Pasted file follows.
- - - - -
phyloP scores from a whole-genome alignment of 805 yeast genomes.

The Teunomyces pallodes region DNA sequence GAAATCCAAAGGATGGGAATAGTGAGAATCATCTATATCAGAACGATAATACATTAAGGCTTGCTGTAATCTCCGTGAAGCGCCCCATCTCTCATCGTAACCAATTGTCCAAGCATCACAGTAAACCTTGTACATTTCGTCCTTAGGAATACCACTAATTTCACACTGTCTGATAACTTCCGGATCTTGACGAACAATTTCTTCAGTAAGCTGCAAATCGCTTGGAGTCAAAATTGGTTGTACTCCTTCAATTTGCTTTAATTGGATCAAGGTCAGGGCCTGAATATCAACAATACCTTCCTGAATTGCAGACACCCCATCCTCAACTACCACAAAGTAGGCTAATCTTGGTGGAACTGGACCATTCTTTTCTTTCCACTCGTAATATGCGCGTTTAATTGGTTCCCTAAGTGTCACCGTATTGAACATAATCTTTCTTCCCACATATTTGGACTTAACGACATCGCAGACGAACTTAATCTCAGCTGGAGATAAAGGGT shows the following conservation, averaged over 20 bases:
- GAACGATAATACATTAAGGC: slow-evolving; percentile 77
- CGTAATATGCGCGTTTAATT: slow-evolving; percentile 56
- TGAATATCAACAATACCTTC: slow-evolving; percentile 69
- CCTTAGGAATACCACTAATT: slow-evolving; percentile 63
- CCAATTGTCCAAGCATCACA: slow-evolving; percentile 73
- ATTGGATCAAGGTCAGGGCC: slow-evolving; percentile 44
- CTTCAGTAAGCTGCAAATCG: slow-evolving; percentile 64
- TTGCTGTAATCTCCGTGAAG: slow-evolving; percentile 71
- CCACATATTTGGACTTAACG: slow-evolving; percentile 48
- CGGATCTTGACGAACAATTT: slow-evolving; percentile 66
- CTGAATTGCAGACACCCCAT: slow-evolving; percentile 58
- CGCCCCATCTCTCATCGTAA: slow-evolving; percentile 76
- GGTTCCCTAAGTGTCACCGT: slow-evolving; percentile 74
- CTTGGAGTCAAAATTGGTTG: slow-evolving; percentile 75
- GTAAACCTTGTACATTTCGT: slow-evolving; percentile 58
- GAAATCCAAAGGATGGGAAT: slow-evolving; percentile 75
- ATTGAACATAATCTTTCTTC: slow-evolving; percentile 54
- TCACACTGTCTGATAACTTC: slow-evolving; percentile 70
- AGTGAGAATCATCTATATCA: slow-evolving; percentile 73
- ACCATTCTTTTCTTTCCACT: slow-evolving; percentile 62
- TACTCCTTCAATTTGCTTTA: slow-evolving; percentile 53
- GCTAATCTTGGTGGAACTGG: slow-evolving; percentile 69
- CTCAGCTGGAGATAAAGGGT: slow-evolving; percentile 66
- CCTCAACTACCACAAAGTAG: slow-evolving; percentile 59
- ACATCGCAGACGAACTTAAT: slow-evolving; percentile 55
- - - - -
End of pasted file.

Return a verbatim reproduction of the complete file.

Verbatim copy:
phyloP scores from a whole-genome alignment of 805 yeast genomes.

The Teunomyces pallodes region DNA sequence GAAATCCAAAGGATGGGAATAGTGAGAATCATCTATATCAGAACGATAATACATTAAGGCTTGCTGTAATCTCCGTGAAGCGCCCCATCTCTCATCGTAACCAATTGTCCAAGCATCACAGTAAACCTTGTACATTTCGTCCTTAGGAATACCACTAATTTCACACTGTCTGATAACTTCCGGATCTTGACGAACAATTTCTTCAGTAAGCTGCAAATCGCTTGGAGTCAAAATTGGTTGTACTCCTTCAATTTGCTTTAATTGGATCAAGGTCAGGGCCTGAATATCAACAATACCTTCCTGAATTGCAGACACCCCATCCTCAACTACCACAAAGTAGGCTAATCTTGGTGGAACTGGACCATTCTTTTCTTTCCACTCGTAATATGCGCGTTTAATTGGTTCCCTAAGTGTCACCGTATTGAACATAATCTTTCTTCCCACATATTTGGACTTAACGACATCGCAGACGAACTTAATCTCAGCTGGAGATAAAGGGT shows the following conservation, averaged over 20 bases:
- GAACGATAATACATTAAGGC: slow-evolving; percentile 77
- CGTAATATGCGCGTTTAATT: slow-evolving; percentile 56
- TGAATATCAACAATACCTTC: slow-evolving; percentile 69
- CCTTAGGAATACCACTAATT: slow-evolving; percentile 63
- CCAATTGTCCAAGCATCACA: slow-evolving; percentile 73
- ATTGGATCAAGGTCAGGGCC: slow-evolving; percentile 44
- CTTCAGTAAGCTGCAAATCG: slow-evolving; percentile 64
- TTGCTGTAATCTCCGTGAAG: slow-evolving; percentile 71
- CCACATATTTGGACTTAACG: slow-evolving; percentile 48
- CGGATCTTGACGAACAATTT: slow-evolving; percentile 66
- CTGAATTGCAGACACCCCAT: slow-evolving; percentile 58
- CGCCCCATCTCTCATCGTAA: slow-evolving; percentile 76
- GGTTCCCTAAGTGTCACCGT: slow-evolving; percentile 74
- CTTGGAGTCAAAATTGGTTG: slow-evolving; percentile 75
- GTAAACCTTGTACATTTCGT: slow-evolving; percentile 58
- GAAATCCAAAGGATGGGAAT: slow-evolving; percentile 75
- ATTGAACATAATCTTTCTTC: slow-evolving; percentile 54
- TCACACTGTCTGATAACTTC: slow-evolving; percentile 70
- AGTGAGAATCATCTATATCA: slow-evolving; percentile 73
- ACCATTCTTTTCTTTCCACT: slow-evolving; percentile 62
- TACTCCTTCAATTTGCTTTA: slow-evolving; percentile 53
- GCTAATCTTGGTGGAACTGG: slow-evolving; percentile 69
- CTCAGCTGGAGATAAAGGGT: slow-evolving; percentile 66
- CCTCAACTACCACAAAGTAG: slow-evolving; percentile 59
- ACATCGCAGACGAACTTAAT: slow-evolving; percentile 55